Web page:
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#1526566 - 10/01/10 10:40 PM Re: Recital Problems [Re: AZNpiano]
david_a Offline
2000 Post Club Member

Registered: 11/11/09
Posts: 2913
We get complaints and questions on this board pretty frequently, from teachers who got a transfer student who can't read, wondering what to do. Those students have been seriously shortchanged by their teachers.

I feel the same way about students who have never performed - that their teachers have seriously shortchanged them, that the essentials have been omitted. That's the best way to describe it.

Edited to add that just as a beginner who isn't ready to read music is not expected to be reading already, I don't expect a beginner who isn't ready to perform yet to have done so.


Edited by david_a (10/01/10 10:42 PM)
Edit Reason: Added paragraph

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#1527519 - 10/03/10 04:42 PM Re: Recital Problems [Re: david_a]
John v.d.Brook Online   content
7000 Post Club Member

Registered: 03/18/06
Posts: 7393
Loc: Olympia, Washington, USA
Originally Posted By: david_a
My take on this is that music students need experience (and success!) in public performance, just as they need experience and success in counting the beats and learning correct fingering. If former students choose not to continue public performance after they stop studying, that's up to them - in the same way that those who are no longer students sometimes choose to take a little break from scale practice. smile

I don't think a teacher can get around this by substituting other things. I think public performance itself is what counts, not just putting in an additional experience of some kind. Without performance experience, one of the main parts of music education is gone.

I'm in total agreement with you.

It reminds me of a conversation many, many years ago. Parents to little Johnny while visiting friends - "Play something for everyone."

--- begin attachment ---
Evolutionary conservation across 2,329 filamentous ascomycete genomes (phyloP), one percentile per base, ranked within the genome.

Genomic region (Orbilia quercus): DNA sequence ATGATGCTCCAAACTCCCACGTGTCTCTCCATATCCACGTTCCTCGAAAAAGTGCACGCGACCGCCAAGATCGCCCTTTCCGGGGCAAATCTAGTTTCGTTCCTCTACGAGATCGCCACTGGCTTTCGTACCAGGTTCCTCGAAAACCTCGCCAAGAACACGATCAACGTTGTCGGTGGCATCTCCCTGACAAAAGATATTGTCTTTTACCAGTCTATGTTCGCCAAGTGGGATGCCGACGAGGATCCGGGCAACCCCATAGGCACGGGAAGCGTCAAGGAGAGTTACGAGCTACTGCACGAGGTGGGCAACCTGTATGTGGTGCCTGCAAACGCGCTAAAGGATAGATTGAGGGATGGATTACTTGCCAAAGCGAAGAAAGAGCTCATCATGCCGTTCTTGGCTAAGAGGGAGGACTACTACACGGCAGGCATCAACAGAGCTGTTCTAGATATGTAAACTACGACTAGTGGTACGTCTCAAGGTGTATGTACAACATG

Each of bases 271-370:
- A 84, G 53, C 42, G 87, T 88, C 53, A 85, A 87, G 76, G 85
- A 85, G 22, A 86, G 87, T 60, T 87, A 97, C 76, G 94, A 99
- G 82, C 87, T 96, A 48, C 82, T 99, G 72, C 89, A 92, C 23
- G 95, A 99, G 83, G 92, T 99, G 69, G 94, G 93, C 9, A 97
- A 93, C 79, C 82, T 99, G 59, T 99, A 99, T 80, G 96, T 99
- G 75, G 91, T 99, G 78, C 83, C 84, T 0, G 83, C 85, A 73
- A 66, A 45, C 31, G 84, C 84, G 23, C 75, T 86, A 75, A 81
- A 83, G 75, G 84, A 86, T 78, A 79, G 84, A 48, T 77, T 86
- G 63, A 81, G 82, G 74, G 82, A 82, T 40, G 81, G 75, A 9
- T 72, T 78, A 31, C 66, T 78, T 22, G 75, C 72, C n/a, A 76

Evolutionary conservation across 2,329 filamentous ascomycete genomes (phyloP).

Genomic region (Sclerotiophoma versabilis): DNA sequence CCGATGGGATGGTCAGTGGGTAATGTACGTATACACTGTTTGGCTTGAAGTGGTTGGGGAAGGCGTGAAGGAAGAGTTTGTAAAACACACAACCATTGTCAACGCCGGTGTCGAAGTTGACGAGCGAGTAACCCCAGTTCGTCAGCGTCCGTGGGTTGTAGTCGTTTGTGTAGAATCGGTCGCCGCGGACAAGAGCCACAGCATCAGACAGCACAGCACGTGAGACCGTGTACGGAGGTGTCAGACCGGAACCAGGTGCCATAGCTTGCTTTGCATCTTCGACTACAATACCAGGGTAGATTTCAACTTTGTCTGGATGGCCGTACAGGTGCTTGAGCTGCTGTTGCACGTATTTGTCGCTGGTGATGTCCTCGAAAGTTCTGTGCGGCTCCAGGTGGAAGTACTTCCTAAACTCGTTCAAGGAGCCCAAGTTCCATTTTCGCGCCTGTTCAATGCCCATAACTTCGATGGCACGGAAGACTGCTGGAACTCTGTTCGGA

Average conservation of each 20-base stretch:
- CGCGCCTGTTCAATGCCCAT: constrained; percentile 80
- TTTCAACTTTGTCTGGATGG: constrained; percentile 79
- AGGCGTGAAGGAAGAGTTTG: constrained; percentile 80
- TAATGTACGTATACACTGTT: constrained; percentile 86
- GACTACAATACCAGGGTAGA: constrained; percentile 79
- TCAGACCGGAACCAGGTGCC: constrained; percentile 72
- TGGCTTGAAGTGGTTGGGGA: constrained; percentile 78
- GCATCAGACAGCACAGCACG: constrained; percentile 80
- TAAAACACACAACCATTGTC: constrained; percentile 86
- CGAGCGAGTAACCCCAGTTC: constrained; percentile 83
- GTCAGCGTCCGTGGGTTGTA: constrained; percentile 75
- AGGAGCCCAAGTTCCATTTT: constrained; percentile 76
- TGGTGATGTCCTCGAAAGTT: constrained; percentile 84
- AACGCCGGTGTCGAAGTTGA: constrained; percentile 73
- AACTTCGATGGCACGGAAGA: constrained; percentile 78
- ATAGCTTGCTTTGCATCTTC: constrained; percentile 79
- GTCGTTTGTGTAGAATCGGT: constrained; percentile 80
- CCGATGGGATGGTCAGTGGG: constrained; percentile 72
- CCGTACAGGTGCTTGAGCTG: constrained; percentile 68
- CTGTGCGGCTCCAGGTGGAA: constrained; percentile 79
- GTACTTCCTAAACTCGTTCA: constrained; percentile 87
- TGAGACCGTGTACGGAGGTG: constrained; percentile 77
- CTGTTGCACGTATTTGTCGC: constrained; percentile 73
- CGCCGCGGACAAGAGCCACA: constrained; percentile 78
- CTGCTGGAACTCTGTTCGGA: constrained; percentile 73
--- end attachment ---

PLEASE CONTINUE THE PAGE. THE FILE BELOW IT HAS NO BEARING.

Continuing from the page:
Johnny replies, "Sorry, I can't; I don't have my music." (I'll leave out the repetitions, pleas, anguish, embarrassed comments, etc.)

What it boils down to is: if you cannot play something on command, can you really play the piano (violin, clarinet, etc.)? I suspect most people would conclude you really cannot play.

That is why I have my students maintain repertoire, and it's why we have monthly performance class at the studio, and why students perform publicly 3 or more times a year.

In 30 years, I've lost one student because of this practice, and she was actually a transfer student, and I suspect that there were other issues involved beyond the memory work required.

BTW, yesterday was our monthly performance class, and students averaged performing 4 pieces each. They did well, and I feel they provided each other moral support to boot.
And probably the pizza afterwords added some comfort to the event.
_________________________
"Those who dare to teach must never cease to learn." -- Richard Henry Dann
Full-time Private Piano Teacher offering Piano Lessons in Olympia, WA. www.mypianoteacher.com
Certified by the American College of Musicians; member NGPT, MTNA, WSMTA, OMTA

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#1532724 - 10/11/10 12:34 AM Re: Recital Problems [Re: AZNpiano]
trillingadventurer Offline
Full Member

Registered: 05/28/08
Posts: 304
Loc: San Diego
I find that my teaching seems "refreshed" after hosting a recital. One year I had to cancel my Winter Recital due to the Southern CA wildfires. My whole teaching year seemed thrown off somehow.

That being said, I have a couple of students who do not perform. I don't push them and they don't seem the worse for wear. For me...the jury is still out on whether it is absolutely necessary or not. And I have argued both sides of this before. This topic must be artistic since I am so torn with it at times....

This December should be interesting...my venue where I usually have my recitals shut down. One of my students offered to host a "backyard" recital which is a kind offer but seems complicated.